For this reason, GSMW split the HR duties into two areas. The benefits and compliance functions were shifted to the finance and accounting department, expanding it to include what the company calls “employee support services.” Benefits and compliance issues relate directly to company finances (health insurance costs money), and the nature of the work fits with the tasks in that department.
Next, the company developed a new position, a director of cultural development, which oversees a hiring manager and education team that includes specialists in curriculum development and training. The position focuses on that “human” side of HR: employee job descriptions, development, training, and career-path consulting.
Specifically, the position manages several functions, all of which are related. A safe employee who produces quality parts probably received more than adequate education and training, thinks continually about improvement, and underwent a carefully planned hiring process. So, thus, the director of cultural development manages all of these departments: hiring and onboarding, education and training, continuous improvement, quality assurance, and safety (see Figure 5).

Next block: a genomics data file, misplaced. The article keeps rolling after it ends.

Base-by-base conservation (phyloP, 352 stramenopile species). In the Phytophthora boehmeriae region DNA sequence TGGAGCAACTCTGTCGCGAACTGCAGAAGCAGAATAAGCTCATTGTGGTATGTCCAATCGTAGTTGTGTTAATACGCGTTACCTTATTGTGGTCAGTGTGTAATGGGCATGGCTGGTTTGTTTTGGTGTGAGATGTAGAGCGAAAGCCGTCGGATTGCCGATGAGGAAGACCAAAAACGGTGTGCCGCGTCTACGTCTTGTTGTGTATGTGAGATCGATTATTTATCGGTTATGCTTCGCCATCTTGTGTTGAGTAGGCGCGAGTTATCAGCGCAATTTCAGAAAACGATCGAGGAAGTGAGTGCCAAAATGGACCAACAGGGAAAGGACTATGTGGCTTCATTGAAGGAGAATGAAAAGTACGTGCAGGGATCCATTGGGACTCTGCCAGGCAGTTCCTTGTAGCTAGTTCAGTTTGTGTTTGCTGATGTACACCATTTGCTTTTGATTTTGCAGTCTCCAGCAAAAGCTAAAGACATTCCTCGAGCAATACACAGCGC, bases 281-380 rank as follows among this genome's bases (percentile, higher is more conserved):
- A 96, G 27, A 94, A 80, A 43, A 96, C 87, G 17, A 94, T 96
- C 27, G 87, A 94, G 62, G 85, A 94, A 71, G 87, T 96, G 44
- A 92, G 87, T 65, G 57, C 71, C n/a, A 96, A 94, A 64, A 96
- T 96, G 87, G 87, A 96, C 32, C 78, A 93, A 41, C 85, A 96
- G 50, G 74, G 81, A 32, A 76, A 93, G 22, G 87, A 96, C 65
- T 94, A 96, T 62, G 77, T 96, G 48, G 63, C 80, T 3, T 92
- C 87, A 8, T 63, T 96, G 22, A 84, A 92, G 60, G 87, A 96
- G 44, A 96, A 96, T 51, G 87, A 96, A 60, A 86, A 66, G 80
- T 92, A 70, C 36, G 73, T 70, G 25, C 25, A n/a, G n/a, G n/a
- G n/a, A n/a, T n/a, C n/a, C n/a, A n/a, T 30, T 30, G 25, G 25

Moreover, the company took a comprehensive approach to job descriptions to create a solid foundation for its employee development system. “We’ve always had job descriptions,” Axelberg said. “Half of them were pulled off the Internet and massaged a little bit.” He paused, and gave a sigh. “But I’ll be honest: They were virtually worthless.”
Because job descriptions were so generic, employee reviews were generic too, often focusing on an employee’s attitude and general work ethic—nothing specific or particularly helpful, just rote procedure. Now job descriptions are carefully crafted with specific, quantifiable descriptions of daily tasks and work behaviors that can be objectively observed and measured: the ability to read specific blueprints, to use inspection devices, to set up certain tools, to produce the expected level of quality, and so on. Those tasks link directly back to that unbroken chain of events described by the process map that lead to customer satisfaction.